The magic is phenomenal and just keeps coming. Effects large and small tumble over one another in true sideshow style, to create an overall experience of, well, wonder. This is not to say it’s chaotic – au contraire, it’s beautifully planned, paced and choreographed – but I was amazed how much is packed into one short hour.

Richard’s assistant, Michelle, who also appears in Late Night Magic (see below), is another likeable character who doesn’t take herself too seriously. I was impressed by her versatility in the wide variety of funny/bizarre/dangerous situations into which the magician thrust her.

I saw several illusions I had never seen before (which is pretty rare for me these days) and was also surprised by some tricks where I thought I knew what to expect but was confounded at the end. The finale is the crowning astonishment to an extremely entertaining show. I had seen the illusion countless times before but never been particularly struck by it until I saw Richard Leigh’s version.

If you get a chance to experience The Sideshow of Wonders, seize it with both hands. You’ll love it.

The show runs straight through for an hour at the Jermyn Street Theatre, just around the corner from Piccadilly in central London, and is suitable for anyone over 5 years of age.

Get there reasonably early because it’s open seating. Also, the lavatories are backstage and you want to make sure you’re out of there before the performance begins!

Late Night Magic

Now, this is a funny show, in both senses of the word. The title is slightly misleading – in that magic is not the most prominent feature of the show – and I would have been disappointed by this, had it not all been so much fun.

The two loons who comprise Soft Cabaret fill the theatre with laughter and gasps at their daredevilry and extremely skilful juggling. There is an element of magic in certain feats but generally it’s a variety show with loads of comedy and silliness but never a dull moment.

The real magic is, of course, done by Richard Leigh, who provides stillness and quiet amazement that is in stark contrast to the madcap antics of his fellow performers. The effects are quick and strong, as they need to be for an audience of late-night revellers, and brilliant in the way we have come to expect from this original magician.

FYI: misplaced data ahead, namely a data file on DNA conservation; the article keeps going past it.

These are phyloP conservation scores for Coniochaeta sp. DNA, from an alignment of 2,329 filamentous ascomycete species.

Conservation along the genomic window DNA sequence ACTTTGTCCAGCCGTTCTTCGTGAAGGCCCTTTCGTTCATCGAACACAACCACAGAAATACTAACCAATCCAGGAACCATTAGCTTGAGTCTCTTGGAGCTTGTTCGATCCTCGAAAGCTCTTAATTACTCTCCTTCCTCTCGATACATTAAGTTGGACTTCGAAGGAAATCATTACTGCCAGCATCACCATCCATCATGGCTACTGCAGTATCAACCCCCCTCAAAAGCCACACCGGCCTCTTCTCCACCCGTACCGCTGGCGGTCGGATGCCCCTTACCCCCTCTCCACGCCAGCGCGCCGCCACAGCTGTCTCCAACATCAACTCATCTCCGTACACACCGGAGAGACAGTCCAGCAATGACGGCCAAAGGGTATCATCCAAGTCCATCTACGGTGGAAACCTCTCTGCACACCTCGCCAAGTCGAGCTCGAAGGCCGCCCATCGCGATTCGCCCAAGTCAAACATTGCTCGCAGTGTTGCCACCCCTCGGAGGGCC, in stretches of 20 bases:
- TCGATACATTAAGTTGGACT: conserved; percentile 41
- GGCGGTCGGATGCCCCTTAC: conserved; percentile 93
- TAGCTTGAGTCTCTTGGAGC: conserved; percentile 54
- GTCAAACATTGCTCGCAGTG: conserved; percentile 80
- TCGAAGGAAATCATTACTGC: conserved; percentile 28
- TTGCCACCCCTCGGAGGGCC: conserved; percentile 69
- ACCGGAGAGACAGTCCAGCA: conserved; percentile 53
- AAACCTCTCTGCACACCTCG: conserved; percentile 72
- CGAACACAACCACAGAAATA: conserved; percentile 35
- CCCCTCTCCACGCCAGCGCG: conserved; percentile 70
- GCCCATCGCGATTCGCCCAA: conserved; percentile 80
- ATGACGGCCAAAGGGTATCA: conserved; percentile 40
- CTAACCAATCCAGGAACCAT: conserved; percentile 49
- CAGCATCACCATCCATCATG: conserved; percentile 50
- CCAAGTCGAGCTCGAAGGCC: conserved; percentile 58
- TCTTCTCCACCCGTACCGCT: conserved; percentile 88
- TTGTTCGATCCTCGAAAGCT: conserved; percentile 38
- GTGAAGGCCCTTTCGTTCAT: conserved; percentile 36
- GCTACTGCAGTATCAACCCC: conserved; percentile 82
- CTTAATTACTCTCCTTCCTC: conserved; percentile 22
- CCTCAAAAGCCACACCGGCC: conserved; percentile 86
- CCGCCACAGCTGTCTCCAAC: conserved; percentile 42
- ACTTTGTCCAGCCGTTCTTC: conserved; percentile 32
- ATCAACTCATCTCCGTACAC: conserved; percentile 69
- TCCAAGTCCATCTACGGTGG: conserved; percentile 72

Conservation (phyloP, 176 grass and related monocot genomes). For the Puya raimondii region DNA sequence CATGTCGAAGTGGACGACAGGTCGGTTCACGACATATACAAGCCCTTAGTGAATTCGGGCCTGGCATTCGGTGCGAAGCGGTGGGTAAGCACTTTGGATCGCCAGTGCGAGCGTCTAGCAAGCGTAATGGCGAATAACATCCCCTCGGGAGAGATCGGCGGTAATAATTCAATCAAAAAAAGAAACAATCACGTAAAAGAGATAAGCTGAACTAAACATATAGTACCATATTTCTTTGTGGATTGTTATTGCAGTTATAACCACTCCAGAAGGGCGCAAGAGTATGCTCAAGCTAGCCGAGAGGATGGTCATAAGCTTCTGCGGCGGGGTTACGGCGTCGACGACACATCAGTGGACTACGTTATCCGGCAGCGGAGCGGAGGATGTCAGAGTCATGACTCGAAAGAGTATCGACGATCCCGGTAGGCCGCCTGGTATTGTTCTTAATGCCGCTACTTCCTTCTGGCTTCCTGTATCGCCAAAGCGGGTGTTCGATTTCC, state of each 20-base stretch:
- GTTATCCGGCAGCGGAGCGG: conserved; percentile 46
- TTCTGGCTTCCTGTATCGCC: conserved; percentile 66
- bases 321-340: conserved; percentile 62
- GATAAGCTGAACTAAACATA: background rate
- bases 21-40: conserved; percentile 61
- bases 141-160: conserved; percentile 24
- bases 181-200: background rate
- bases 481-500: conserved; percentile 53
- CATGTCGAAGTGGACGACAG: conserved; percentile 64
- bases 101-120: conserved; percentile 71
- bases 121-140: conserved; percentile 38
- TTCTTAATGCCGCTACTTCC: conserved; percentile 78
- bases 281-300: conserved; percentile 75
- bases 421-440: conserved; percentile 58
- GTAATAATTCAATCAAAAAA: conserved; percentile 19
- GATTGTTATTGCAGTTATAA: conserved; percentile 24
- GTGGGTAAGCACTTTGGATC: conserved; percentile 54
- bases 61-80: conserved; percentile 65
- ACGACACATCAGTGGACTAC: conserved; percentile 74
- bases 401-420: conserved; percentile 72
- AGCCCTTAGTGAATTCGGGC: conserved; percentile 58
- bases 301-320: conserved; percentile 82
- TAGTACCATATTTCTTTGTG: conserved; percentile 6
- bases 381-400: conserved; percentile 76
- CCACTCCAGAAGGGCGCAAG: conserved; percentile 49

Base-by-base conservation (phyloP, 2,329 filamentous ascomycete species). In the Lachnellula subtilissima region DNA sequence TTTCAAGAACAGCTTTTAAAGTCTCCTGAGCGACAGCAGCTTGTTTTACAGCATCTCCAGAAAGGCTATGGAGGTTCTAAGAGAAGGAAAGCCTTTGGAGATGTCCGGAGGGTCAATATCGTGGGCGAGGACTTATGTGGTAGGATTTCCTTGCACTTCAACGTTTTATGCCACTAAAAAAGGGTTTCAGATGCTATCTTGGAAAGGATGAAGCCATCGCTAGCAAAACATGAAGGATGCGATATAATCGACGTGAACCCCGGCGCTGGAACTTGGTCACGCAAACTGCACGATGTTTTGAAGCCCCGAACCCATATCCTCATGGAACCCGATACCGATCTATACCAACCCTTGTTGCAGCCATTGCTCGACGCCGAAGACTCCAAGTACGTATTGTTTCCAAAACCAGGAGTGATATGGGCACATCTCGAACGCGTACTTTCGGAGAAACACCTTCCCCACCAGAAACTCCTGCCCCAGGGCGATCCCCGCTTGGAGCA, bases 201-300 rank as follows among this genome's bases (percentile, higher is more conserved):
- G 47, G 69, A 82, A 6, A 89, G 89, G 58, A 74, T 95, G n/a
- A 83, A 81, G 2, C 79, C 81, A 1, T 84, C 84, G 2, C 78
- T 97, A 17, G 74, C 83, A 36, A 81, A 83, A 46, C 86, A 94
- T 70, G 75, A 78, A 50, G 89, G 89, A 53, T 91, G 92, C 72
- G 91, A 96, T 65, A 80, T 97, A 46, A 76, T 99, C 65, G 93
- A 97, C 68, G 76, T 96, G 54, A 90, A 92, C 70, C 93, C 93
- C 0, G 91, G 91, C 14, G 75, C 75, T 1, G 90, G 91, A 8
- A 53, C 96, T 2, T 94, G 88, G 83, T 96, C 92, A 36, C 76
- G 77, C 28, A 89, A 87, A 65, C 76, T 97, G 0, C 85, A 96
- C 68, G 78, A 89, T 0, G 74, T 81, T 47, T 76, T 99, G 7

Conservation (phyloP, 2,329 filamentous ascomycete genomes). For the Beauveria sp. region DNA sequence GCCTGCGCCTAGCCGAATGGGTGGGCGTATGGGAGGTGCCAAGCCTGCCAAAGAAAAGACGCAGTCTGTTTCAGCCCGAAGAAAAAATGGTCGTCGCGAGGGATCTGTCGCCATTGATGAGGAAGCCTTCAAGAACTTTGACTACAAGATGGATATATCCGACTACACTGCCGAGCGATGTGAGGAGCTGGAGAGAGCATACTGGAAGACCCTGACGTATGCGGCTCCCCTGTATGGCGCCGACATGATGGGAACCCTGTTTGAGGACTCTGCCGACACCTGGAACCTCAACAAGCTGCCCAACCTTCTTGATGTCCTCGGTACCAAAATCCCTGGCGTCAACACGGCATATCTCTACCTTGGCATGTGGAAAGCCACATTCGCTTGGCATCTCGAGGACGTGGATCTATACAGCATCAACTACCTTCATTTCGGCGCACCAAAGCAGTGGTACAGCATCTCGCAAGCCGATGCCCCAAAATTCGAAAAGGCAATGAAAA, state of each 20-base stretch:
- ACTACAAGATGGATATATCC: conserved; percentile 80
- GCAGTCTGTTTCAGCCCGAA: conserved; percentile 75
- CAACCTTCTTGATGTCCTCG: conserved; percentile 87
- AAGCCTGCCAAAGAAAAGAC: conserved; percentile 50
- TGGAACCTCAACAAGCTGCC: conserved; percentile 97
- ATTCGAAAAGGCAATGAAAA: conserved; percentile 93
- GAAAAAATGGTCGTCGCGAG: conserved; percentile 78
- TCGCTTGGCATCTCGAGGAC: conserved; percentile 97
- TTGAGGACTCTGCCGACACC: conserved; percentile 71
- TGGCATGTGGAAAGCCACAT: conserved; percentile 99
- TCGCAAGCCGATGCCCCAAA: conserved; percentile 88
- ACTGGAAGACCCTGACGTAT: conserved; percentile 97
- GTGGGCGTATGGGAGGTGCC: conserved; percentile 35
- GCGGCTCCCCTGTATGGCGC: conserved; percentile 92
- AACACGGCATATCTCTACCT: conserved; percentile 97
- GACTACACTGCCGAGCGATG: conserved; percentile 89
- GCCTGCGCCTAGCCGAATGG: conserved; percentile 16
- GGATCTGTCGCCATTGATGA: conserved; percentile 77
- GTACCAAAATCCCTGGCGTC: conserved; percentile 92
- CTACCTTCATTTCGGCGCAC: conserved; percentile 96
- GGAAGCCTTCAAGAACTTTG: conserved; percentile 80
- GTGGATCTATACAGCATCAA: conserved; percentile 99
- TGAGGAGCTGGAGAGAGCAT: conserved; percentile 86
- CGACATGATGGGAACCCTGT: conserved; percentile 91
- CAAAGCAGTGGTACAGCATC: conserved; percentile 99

While Late Night Magic is not for children, that’s mainly because of the timing. Where so many shows rely on bawdiness and bad language to make up for an absence of wit, this one doesn’t and it’s genuinely funny. Corny old gags are delivered with such enthusiasm that they are reinvigorated, many gags were new to me and a lot of the comedy is visual – and completely unexpected.

I recommend this show because I really enjoyed it but, if magic is your primary focus, you need to see at least one of Richard Leigh’s other shows as well. Preferably both. However, if you’re settled a few minutes before the main performance starts, a magician will come round and show you a few close-up tricks to boost the magic quota.

All round, a very jolly evening.

Note:  The show as reviewed ran until 12 December 2008. The new season of Late Night Magic opened in February 2009 and has a different format. It also has much more magic in it.

The show runs straight through for an hour at the Jermyn Street Theatre, just around the corner from Piccadilly in central London, and is suitable for anyone over, say, 16 years of age. It finishes at midnight, which doesn’t sound very late for London but I was surprised to discover that the last tube back to Arsenal, where I was staying, went at 12.20. It’s worth checking this in advance, in case you end up having to take a taxi.

Get there reasonably early because it’s open seating. Also, the lavatories are backstage and you want to make sure you’re out of there before the performance begins!